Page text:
John Stanley On ... Writing ProudDate: 23 February 2009
John Stanley is a hotly tipped young writer whose recent stage work has been catching a large amount of critical attention. His 1999 screenplay 6:37 looked at the day the Admiral Duncan in Soho was bombed. His most recent prodcution, Proud, will premiere at the New Wimbledon Studio from 8 - 11 April before transferring to the Above the Stag Theatre in Victoria for a four week run from 14 April. John tells us about his new work, his influences, and his future hopes.
What influence did your experience of the Admiral Duncan bombing have on writing this play?
I was one of the thousands of people who ought to have been on Compton Street that night but by pure fluke had a last minute change of plans. Aside from the death and injury obviously, the horrific thing about all three bombs was the purely random nature that meant anyone could be a victim. That was part of what I tried to convey in 6:37. In Proud, we learn that Tom was actually caught up in the blast and it haunts him to this day: almost dominates his life you might say.
The play ties past, present and future by focusing ahead to London 2012 while also glancing back at the ‘99 Bombing, what were your motives in choosing to incorporate such different events?
I very much wanted to write something positive to commemorate the Admiral Duncan bombing 10th Anniversary as in our 24 hour media age we’re almost encouraged to move on to new events without considering the long-term effects major tragedies can have on individual lives. That said I didn’t want to solely dwell on the past and regardless of what your views on 2012 may be, the London Olympics really seems to represent aspirations for the future to those of Lewis’ generation.
Lewis and Tom, the central couple, are quite different in age, does this test their relationship at all, especially given Tom’s attachment to the past while Lewis focuses his attentions ahead to 2012?
I don’t believe age is ever a barrier to relationships but there are undeniable problems that accompany a gap of 20 years as in Tom and Lewis’ case. In Proud the obvious difficulty is that Lewis was only 8 years old when the bombing occurred and therefore can’t really understand its significance…he also has that admirable quality of youth which tells him he can have his cake and eat it which the more cynical older generation cannot appreciate.
Apart from your own ties to the ‘99 Bombing, what other factors inspired you while writing Proud?
Primarily I am genuinely interested in the question: are there any reasons left to be “out and proud” in Britain today. With equality legislation, Civil Partnerships and the likes of John Barrowman, Graham Norton and Sir Ian McKellen succeeding so brilliantly in the mainstream of our entertainment media it would seem that the struggle for “Gay rights” is over. That said, the murder of “Sinders” (ironically a survivor of the Admiral Duncan bombing himself) on the South Bank just shows that being Gay in the real world can still be literally fatal. I don’t like the word “tolerance” – I prefer “acceptance”…I don’t like to think of myself as just tolerated by anybody.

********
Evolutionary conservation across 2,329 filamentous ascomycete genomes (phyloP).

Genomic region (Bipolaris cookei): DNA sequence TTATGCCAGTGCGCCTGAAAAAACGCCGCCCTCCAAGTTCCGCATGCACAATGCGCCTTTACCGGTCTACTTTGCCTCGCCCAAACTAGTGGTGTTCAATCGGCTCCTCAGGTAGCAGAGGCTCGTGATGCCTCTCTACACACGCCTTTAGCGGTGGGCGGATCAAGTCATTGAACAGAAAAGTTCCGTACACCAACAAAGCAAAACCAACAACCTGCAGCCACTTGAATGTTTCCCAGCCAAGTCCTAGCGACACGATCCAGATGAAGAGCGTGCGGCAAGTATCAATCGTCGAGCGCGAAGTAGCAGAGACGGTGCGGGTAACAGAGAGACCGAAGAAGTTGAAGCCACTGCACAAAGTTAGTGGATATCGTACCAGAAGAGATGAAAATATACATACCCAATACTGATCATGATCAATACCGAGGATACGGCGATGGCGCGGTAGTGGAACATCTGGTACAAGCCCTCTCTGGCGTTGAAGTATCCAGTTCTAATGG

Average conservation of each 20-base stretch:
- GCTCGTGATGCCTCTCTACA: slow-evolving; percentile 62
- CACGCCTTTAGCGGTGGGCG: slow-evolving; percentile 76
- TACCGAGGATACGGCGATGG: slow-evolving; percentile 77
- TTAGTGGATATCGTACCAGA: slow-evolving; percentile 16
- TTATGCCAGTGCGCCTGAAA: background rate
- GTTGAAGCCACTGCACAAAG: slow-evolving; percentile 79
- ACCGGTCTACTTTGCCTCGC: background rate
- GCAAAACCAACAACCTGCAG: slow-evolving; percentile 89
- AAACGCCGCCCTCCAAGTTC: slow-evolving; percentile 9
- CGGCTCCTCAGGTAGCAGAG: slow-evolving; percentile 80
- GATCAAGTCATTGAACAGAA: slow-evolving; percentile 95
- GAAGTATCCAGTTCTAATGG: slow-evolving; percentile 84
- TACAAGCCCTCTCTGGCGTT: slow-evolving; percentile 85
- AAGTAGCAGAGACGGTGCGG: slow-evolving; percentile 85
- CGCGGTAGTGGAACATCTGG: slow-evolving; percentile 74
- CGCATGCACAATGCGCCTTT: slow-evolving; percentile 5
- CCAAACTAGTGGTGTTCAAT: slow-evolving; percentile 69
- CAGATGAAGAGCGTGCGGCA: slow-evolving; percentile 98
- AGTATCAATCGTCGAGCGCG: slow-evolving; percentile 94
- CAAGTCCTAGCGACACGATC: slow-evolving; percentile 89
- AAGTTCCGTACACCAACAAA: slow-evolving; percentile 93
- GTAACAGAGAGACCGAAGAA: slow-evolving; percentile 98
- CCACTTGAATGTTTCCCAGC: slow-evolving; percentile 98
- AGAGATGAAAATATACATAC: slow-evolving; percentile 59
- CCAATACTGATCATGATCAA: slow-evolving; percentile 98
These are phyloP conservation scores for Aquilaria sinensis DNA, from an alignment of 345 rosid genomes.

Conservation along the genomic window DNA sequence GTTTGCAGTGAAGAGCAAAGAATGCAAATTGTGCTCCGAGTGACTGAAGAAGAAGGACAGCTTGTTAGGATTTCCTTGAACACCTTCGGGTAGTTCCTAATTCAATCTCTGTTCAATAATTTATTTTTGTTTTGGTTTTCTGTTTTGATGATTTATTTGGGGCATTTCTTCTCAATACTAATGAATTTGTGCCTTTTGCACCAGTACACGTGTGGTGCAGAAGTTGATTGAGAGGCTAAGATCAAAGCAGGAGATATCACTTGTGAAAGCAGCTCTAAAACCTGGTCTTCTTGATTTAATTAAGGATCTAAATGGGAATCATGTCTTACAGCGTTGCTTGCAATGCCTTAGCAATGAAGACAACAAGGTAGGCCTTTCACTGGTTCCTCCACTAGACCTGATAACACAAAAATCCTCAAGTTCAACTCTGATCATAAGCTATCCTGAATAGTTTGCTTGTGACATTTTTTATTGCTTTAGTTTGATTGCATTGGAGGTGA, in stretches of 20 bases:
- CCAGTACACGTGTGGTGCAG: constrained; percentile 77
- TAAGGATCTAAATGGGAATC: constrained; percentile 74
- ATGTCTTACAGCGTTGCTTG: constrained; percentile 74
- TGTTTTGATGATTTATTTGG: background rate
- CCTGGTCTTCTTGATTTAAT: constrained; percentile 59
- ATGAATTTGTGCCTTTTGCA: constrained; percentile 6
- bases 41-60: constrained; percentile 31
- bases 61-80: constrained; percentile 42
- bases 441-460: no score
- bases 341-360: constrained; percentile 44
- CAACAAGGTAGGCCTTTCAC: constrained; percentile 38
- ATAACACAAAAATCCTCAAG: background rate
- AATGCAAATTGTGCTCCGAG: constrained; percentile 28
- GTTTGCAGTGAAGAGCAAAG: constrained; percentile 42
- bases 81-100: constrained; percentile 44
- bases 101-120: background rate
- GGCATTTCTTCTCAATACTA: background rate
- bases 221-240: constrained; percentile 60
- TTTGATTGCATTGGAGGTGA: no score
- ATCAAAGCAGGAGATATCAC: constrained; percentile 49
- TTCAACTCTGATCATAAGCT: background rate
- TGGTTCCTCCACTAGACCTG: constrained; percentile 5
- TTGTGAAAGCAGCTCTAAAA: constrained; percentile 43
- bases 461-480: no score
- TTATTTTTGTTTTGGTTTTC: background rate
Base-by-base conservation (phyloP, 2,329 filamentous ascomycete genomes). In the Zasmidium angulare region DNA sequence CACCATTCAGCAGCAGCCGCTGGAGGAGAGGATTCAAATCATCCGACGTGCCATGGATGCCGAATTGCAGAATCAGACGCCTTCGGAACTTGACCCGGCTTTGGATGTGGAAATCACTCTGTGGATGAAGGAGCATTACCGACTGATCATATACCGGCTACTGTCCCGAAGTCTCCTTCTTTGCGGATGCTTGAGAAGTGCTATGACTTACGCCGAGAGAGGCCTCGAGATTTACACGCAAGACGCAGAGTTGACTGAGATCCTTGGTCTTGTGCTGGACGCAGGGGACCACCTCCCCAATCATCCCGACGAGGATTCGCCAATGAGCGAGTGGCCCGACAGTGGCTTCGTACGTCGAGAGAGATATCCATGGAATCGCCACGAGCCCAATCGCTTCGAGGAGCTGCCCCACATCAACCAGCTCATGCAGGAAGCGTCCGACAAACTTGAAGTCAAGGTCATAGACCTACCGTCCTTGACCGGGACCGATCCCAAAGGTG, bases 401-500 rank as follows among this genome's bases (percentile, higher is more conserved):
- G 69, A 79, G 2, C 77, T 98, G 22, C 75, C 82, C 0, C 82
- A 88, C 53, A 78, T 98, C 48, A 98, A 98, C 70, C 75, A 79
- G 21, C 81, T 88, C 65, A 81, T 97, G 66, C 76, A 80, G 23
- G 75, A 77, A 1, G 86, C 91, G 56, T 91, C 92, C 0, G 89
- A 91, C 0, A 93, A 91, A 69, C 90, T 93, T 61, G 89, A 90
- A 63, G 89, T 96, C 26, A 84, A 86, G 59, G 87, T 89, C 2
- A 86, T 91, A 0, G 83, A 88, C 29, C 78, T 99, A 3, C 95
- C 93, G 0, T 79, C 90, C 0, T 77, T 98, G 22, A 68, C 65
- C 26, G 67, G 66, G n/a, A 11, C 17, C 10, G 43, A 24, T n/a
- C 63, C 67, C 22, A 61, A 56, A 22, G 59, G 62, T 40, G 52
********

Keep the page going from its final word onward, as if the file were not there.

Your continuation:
What are you hoping audiences take away from the show?
Laughter. There are so many works that tell us how angst-ridden being Gay can be but in my experience there is just as much fun, laughter and enjoyment of life in being Gay as there is in being straight, if not more so: after all, why do so many straight people enjoy Gay clubs on a weekend? Proud may have some serious undertones, but essentially it’s designed to entertain the audience and have them leave with a big grin on their faces.
How does writing for television compare to playwrighting, do you prefer one over the other?
I cut my teeth as a writer on the fabulous Family Affairs on Five, sadly no longer with us. It was an entirely different world to playwrighting, with tight deadlines and incredibly fast turnaround of scripts: two and a half hours of prime time TV is equivalent to producing a feature every week which I think a lot of people don’t appreciate when they denigrate the Soaps as somehow a lower form of life. Playwrighting, especially on Proud, is an altogether less pressured work ethic, although I’m conscious that we do need to have a final script on the table for the first day of rehearsals!
Along with Proud, what other projects are you currently working on?
I’m working on a psychological horror feature entitled Die that’s hopefully shooting later this year and I have a short film, Bloody Kid, also slated for later in the year. There’s another horror feature, The Last Seven (from the Producers of popular Cult hit Jack Says) in the pipeline and another project which at the moment is so secret I would be surreptitiously “disappeared” were I to divulge anything about it here. I also have two one-woman stage plays, Gabrielle’s Kitchen and The Woman Opposite which in a perfect world will be next on my production schedule but in the weird and wonderful world of theatre, who knows?